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Saturday, April 22, 2006

DOS Box: The classics are alive again!

Now, if you're like me (few people are, but I'm sure many share a few characteristics), you LOVED the old DOS games. Commander Keen, Prince of Persia, Bowling, Adventure/Colossal Cave, Tom & Jerry, Paperboy, Skate or Die, Catch the baby thrown out of a burning building and bounce it into the waiting ambulance, Donkey Kong...I wax nostalgic just thinking about it.
Alas, many such games (the baby one, for example) go too incredibly fast to even begin to be playable because the games were built for really slow computers. Besides that, the command prompt in Windows XP (since they did away with the real DOS) doesn't even work right all the time, and it crashes my copy of XP anyway.
So we're all left to suffer without our daily dose of Keen? I don't think so. I still want to stun slugs, squish those pesky dragon flies, and free a bunch of old guys so they can save my planet! Thankfully, I'm not the only one, and some nice people got together and created DOSBox. Of course, it's open source. And the great thing about that is that yet another really nice person ported it to Mac OS X! So now, you can play all your classic DOS games not only in Windows XP, but even when you're stuck on an icky Mac! You don't even have to sacrifice them when you make the switch to the best OS of all, Linux! How great is that?
But wait, there's more! You can run it all off of a flash drive! All you have to do is install it to a directory on your flash drive, and it takes up less than 3MB. I've got DOS Box installed on my flash drive, along with a whole bunch of classic games (including the entire Commander Keen series) and I can play them ANYWHERE! That is just too cool.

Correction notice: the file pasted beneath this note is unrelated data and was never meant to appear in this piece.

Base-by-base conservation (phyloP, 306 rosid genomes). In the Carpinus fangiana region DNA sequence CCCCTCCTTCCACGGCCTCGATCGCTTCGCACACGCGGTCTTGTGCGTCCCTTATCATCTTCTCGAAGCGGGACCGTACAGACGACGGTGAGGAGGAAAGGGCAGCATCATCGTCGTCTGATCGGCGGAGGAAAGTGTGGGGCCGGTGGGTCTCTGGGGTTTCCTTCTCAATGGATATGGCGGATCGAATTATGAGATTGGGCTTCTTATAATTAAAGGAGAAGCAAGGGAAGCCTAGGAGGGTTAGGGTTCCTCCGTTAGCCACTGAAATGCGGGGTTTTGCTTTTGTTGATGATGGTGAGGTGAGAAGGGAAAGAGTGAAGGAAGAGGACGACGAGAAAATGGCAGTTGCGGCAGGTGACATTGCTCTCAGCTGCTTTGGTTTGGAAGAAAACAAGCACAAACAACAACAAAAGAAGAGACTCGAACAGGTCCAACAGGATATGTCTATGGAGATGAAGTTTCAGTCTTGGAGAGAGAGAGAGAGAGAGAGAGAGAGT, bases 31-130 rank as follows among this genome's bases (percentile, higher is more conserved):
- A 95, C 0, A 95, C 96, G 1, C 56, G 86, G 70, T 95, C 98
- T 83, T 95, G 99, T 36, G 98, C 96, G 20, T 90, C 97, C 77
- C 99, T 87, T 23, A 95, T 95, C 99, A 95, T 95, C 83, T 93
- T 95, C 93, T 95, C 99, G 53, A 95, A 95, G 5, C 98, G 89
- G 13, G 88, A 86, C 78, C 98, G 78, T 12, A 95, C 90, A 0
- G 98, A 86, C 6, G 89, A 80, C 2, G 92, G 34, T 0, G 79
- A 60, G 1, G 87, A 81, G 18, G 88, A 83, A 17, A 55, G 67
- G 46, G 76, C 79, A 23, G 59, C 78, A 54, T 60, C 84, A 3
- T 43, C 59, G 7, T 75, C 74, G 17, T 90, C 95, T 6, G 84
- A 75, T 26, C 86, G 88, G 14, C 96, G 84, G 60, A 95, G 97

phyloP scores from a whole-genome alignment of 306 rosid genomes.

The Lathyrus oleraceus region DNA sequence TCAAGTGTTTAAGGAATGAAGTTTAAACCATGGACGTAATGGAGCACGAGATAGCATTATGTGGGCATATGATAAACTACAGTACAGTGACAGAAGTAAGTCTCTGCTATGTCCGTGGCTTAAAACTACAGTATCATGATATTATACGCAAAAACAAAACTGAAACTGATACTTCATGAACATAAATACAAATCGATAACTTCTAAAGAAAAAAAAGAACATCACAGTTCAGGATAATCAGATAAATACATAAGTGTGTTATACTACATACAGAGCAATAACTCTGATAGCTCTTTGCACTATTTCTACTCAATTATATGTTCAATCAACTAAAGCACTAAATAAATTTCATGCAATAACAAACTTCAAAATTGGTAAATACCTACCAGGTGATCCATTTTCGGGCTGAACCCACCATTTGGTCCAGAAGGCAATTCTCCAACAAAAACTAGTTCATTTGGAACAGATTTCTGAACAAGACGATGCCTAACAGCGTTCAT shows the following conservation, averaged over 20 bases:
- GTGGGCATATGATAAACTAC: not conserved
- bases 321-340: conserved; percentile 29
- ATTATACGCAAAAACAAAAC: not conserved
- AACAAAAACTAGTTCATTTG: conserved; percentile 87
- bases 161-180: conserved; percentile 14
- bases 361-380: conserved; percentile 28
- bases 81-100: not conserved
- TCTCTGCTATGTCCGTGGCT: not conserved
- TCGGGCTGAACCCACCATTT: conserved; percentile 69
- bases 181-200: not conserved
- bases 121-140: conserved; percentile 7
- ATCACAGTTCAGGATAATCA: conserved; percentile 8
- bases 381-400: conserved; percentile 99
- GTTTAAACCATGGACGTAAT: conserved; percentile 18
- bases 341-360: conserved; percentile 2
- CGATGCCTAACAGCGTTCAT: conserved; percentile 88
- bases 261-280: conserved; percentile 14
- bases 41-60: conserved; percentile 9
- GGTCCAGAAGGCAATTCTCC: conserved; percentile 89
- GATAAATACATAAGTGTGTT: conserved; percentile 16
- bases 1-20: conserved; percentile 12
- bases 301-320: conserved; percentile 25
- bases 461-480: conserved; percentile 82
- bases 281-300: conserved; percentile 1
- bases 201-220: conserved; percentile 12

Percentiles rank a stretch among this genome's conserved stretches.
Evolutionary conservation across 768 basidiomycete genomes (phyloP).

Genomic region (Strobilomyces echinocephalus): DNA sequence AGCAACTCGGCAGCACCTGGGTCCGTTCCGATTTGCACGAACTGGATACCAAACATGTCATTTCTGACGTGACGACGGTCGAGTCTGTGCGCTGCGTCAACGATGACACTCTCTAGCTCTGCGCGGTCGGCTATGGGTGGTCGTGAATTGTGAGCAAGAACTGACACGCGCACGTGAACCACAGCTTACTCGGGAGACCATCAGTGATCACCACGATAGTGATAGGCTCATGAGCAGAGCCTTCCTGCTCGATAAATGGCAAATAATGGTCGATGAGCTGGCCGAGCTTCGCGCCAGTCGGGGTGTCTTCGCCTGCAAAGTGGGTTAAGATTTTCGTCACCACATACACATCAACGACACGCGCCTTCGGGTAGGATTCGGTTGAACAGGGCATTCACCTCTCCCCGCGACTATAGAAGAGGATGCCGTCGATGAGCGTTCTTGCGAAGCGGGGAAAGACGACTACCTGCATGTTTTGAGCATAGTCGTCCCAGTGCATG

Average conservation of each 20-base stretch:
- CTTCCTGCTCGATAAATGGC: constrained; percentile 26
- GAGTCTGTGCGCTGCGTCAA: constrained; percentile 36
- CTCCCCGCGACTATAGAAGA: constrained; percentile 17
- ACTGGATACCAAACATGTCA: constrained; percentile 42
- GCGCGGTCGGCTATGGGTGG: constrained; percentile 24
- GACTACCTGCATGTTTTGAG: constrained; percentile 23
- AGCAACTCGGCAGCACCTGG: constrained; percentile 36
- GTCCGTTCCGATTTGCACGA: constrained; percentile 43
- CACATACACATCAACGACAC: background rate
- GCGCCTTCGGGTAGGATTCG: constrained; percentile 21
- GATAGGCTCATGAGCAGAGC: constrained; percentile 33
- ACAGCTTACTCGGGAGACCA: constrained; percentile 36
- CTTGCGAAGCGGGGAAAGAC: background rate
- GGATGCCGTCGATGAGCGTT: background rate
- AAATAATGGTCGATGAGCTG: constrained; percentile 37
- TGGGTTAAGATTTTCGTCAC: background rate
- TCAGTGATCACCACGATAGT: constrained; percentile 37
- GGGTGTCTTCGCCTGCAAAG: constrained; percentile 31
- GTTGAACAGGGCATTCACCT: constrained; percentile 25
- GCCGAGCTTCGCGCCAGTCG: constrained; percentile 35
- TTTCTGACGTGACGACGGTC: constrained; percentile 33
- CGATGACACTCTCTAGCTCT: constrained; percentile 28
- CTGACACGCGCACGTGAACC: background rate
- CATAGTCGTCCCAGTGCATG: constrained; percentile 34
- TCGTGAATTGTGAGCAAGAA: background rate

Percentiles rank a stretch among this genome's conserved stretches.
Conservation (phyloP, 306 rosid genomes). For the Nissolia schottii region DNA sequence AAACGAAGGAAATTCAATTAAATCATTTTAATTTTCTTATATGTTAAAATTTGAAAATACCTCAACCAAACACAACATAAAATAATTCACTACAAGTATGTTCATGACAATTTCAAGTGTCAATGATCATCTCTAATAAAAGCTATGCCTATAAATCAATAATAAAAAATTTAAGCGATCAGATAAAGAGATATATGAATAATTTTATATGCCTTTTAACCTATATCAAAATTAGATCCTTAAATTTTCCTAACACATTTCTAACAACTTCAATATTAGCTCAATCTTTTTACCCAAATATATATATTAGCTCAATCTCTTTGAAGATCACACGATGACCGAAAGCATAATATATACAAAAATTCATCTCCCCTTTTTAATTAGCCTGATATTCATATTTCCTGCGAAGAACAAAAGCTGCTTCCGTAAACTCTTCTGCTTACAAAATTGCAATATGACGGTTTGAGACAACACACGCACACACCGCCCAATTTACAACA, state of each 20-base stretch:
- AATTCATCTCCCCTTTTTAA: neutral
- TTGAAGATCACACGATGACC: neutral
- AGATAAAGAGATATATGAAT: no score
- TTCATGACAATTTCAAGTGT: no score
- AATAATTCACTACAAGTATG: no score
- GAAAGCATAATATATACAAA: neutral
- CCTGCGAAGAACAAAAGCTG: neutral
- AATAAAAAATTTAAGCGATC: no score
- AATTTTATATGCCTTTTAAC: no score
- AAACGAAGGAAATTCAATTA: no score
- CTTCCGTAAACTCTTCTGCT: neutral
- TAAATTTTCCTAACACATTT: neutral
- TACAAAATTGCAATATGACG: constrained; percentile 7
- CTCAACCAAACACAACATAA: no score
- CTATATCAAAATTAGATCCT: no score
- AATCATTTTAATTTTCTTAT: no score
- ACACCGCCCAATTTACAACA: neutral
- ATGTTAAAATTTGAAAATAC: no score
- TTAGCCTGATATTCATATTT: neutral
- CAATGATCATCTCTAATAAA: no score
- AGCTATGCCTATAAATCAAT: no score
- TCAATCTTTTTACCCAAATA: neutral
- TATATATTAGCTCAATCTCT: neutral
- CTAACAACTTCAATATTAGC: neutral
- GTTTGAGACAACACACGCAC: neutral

DOSBox can be a little confusing at first, but to simplify it, here's how mine is set up to make it nice and simple. First, I've created a folder just called "C" in my DOSBox directory, because DOSBox works by mapping its drives to a folder on your computer (or flash drive). I put all my games (remember, use the 8.3 format - 8 letter filename with a three letter extension) in that C folder, then told DOSBox to map its C drive to that folder. To do that on startup, open up your Dosbox.conf file in the DOSBox folder in notepad. Scroll all the way to the bottom, find the [autoexec] section and add a couple lines after it so it looks like this:
[autoexec]
# Lines in this section will be run at startup.
mount c C
C:

You can then play old games to your heart's content. There's lots more configuration you can do, but if you want to figure it out you can.
Lastly, you need somewhere to get your games. Some of my favorite sites are:

  • DosGames.com, featuring Keen himself

  • DOS Games Archive, with some buyable titles as well as free ones

  • Abandonia. Really great site, with a nifty index that lets you know where you are on the legal side of things. The name comes from the term Abandonware, which is software that is not supported and no longer sold, so gamers (rightfully, in my opinion) take it as freeware.

  • Best Old Games, I think, is the best overall site. Nice little writeups, cool screenshots, great interface, and they have every Commander Keen.


Just download and install games into your C folder you created, and play away. At the risk of being redundant, I love open source.
Randy

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